Flow patterns can change dramatically as fluid speed and Reynolds number increase. These visualizations show flow moving from left to right around a circular plunger. The lower Reynolds number flow is on the left, with a large, well-formed, singular vortex spinning off the plunger’s shoulder. The image on the right is from a higher Reynolds number and higher freestream speed. Now the instantaneous flow field is more complicated, with a string of small vortices extending from the plunger and a larger and messier area of recirculation behind the plunger. In general, increasing the Reynolds number of a flow makes it more turbulent, generating a larger range of length scales in the flow and increasing its complexity. (Image credit: S. O’Halloran)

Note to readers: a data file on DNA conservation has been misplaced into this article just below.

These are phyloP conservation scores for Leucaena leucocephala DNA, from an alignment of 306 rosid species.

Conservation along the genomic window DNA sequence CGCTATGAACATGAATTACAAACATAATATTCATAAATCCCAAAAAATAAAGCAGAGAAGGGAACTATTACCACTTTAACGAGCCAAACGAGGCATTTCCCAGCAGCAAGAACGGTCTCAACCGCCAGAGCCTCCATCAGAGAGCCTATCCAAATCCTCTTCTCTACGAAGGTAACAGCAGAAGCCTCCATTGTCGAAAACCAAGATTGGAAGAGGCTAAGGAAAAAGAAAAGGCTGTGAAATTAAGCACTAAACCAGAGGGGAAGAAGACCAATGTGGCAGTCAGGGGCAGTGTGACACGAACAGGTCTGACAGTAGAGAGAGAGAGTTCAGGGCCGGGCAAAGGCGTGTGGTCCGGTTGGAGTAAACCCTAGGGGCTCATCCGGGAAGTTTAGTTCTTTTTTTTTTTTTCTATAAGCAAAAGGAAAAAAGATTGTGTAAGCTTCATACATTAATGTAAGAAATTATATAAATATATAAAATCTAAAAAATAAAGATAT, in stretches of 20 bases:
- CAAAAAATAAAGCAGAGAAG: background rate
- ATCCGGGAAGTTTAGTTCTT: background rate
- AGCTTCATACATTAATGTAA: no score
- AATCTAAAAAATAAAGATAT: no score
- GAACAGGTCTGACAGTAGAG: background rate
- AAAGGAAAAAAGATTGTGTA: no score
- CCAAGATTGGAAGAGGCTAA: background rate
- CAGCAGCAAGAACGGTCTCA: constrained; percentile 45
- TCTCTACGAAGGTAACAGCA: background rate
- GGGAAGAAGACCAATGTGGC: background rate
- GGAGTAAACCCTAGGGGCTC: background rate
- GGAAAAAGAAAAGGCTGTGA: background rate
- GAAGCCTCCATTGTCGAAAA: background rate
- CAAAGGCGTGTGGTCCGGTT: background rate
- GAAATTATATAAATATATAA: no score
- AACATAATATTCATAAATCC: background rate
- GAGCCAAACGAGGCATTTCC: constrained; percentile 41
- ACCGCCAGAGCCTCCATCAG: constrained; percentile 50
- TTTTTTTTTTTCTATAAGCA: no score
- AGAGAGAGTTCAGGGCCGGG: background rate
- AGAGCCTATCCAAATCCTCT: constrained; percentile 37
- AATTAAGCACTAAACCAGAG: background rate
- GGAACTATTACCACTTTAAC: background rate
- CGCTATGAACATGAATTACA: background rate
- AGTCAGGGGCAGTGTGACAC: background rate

Sneezing and coughing are major contributors to the spread of many pathogens. Both are multiphase flows, consisting of both liquid droplets and gaseous vapors that interact. The image on the left shows a sneeze cloud as a turbulentplume. The kink in the cloud shows that plume is buoyant, which helps it remain aloft. The right image shows trajectories for some of the larger droplets ejected in a sneeze. Like the sneeze cloud, these droplets persist for significant distances. The buoyancy of the cloud also helps keep aloft some of the smaller pathogen-bearing droplets. Researchers are building models for these multiphase flows and their interactions to better predict and counter the spread of such airborne pathogens. For similar examples of fluid dynamics in public health, see what coughing looks like, how hospital toilets may spread pathogens, and how adjusting viscoelastic properties may counter these effects. (Image credit: L. Bourouiba et al.)